Sunday, 4 May 2014


     THE FOOD-SHARE: Part 1
   Across fom my house, there's a wide "green space" that travels along the rear of two suburbs. It has diverse terrain, centred with a track for walkers and the occasional (illegal) motor vehicles and trail bikes. Steep hills, interspersed with high, flat stretches, make for interesting walks, and one which many local birds bring chicks to for survival lessons.
   Immediately in front of my house is a long plateau at the top of a slight hill. Not visible from the house and travelling alongside the entire green space, is a busy 4-lane highway that lays at the bottom of a steep drop.
   On the far side of the highway, previous open country had gone on well into the distance. Since living here, new suburbs have been built through areas to my north, but all had been too far and too hidden to see.
   Until two years ago.
   The undeveloped land next to the highway and across from me, was a huge area that was home to a kookaburra I called Barney, and his extended family.
   Many bird species are sociable and form groups, but when a group of kookaburras appears, chances are that they're all related.
   I named Barney when he suddenly began appearing in my backyard every afternoon. Always alone, and always leaving at least five or six family members on the power lines in front of my house. Barney turned up at the same time each day I'd taken to throw out pieces of meat for visiting magpies.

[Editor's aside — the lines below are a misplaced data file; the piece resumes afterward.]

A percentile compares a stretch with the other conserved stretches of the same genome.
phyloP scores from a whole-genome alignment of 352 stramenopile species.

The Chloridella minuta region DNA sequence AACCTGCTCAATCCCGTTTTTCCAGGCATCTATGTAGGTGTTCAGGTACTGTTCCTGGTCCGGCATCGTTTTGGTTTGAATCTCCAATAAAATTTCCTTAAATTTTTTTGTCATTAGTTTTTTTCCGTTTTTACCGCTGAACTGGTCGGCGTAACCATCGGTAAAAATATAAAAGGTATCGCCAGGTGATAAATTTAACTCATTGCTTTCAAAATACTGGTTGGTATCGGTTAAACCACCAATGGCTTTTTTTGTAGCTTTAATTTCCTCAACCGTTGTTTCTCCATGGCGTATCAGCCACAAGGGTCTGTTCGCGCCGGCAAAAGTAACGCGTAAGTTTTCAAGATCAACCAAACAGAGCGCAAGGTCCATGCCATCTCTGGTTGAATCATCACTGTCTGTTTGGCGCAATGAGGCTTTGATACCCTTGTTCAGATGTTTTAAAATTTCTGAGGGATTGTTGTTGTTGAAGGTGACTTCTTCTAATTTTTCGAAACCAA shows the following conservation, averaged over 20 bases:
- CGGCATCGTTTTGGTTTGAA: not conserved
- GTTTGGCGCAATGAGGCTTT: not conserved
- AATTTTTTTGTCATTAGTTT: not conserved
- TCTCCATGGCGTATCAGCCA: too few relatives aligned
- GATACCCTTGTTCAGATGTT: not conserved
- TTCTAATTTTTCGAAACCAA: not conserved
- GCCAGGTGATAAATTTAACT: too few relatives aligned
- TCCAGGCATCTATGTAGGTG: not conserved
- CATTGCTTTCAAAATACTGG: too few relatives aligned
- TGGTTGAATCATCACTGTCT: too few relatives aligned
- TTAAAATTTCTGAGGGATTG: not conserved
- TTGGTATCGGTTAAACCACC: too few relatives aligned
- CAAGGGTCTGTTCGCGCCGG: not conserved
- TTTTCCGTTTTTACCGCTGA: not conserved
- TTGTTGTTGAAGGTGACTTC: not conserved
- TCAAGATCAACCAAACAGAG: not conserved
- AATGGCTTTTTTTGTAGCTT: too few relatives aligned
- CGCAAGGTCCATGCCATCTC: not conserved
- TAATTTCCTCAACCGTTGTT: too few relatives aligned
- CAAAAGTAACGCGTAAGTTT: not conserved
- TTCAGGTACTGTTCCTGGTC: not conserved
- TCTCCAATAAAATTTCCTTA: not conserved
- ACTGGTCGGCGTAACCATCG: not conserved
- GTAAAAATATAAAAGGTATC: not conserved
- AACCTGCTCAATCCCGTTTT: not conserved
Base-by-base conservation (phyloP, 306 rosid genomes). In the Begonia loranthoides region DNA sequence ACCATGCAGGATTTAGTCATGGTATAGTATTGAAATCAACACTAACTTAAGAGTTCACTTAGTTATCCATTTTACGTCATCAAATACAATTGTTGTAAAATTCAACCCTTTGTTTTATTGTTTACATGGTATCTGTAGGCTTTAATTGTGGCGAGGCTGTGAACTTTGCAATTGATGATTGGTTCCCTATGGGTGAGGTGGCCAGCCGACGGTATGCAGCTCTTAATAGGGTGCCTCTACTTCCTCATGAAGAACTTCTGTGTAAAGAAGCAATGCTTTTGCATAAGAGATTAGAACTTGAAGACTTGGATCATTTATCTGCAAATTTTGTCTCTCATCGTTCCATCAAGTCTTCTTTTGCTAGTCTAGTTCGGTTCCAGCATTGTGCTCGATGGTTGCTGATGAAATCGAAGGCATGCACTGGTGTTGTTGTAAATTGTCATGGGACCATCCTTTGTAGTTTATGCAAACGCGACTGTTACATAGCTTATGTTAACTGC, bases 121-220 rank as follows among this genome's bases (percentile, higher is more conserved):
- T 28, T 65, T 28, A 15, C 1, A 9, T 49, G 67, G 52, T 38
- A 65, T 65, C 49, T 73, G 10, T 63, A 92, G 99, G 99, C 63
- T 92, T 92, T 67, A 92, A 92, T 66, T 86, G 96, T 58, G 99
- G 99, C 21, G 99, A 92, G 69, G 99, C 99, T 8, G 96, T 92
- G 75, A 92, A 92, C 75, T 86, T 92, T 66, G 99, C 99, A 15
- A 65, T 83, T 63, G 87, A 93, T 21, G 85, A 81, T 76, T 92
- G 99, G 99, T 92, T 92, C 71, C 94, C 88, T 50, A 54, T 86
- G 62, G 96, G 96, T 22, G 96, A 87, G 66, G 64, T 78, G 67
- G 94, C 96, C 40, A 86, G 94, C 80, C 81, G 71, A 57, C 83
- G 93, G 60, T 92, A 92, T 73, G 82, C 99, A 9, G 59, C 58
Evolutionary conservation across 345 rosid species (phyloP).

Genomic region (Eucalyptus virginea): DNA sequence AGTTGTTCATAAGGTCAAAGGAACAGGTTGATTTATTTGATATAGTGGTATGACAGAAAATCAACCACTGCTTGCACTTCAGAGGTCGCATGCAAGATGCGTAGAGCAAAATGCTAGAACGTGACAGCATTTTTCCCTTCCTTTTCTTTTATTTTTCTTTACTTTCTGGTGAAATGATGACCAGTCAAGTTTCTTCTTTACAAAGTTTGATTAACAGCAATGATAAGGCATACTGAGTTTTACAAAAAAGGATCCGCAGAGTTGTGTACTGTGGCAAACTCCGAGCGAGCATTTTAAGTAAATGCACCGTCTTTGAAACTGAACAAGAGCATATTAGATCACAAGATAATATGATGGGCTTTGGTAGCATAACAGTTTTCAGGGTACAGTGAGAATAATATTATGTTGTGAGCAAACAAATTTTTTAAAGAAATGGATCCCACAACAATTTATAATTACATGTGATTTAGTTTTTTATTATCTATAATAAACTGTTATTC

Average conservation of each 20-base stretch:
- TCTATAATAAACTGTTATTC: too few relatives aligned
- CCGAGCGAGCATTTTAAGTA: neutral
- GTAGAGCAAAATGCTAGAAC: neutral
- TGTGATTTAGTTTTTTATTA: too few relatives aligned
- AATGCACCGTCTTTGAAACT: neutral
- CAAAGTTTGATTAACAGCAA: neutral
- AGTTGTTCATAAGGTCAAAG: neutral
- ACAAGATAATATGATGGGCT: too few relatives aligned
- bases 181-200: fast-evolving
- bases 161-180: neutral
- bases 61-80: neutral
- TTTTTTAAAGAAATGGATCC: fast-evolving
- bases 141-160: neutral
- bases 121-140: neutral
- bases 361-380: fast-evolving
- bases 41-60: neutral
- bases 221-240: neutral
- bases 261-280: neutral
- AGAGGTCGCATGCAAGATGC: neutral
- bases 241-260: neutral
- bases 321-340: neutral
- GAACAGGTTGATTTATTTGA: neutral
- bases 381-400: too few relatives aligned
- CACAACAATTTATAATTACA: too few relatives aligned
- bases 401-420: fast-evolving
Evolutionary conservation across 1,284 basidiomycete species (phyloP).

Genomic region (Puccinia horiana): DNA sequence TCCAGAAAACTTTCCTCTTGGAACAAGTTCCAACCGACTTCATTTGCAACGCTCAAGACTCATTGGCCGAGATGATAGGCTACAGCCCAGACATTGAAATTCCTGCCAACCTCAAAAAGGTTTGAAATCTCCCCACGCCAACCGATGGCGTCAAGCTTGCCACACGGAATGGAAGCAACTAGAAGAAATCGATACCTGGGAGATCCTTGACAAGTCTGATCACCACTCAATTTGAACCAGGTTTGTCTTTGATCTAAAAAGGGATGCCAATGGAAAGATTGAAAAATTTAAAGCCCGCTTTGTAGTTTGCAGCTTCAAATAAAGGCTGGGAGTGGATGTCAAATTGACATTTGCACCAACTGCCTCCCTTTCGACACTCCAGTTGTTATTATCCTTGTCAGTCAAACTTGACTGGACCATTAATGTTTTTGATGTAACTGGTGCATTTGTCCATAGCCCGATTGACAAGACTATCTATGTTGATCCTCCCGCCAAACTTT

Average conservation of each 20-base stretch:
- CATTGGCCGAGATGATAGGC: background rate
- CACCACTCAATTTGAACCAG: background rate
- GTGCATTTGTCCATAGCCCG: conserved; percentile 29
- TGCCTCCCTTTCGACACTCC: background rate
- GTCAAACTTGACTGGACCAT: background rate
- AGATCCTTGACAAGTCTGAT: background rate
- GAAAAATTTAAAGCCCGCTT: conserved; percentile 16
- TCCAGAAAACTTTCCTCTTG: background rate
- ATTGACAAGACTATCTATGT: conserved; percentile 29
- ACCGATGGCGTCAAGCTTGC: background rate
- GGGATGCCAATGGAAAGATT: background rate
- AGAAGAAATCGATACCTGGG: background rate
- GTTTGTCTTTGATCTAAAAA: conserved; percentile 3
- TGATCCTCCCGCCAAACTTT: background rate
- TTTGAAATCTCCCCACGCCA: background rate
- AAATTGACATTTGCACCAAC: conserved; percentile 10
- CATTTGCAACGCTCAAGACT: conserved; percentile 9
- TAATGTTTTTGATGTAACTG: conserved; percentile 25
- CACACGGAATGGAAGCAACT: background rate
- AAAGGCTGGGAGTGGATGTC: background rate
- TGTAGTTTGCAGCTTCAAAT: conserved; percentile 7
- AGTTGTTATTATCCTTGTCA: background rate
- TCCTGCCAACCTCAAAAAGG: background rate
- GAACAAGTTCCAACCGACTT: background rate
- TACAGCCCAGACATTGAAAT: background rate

Eventually, the magpies moved on, but Barney kept coming daily for three years. And then, just as suddenly as he began, he stopped coming. I feared the worst, but then heard him and his family "laughing" in the vicinity.
   The reason for his altered routine, was the appearance of bulldozers in his territory. Men and machines had moved in and begun clearing Barney's ancestral grounds. This wasn't only a catastrophe for the kookaburras, but also sparrowhawks, the occasional eagle, and many migratory birds that stayed for the spring/summer season, feasting on various offerings of the native trees and shrubs.
   There was also the sheer joy of seeing the annual visitors produce chicks and nuture them in an area which would imprint itself onto them for life. In following years, again and again, I've seen the same birds return, and watch as they circle the area around my home, as a sign of recognition when they arrive.
   And so, what the bulldozers represented, was nothing less than a tragedy.
                •••••( End of Part 1)•••••

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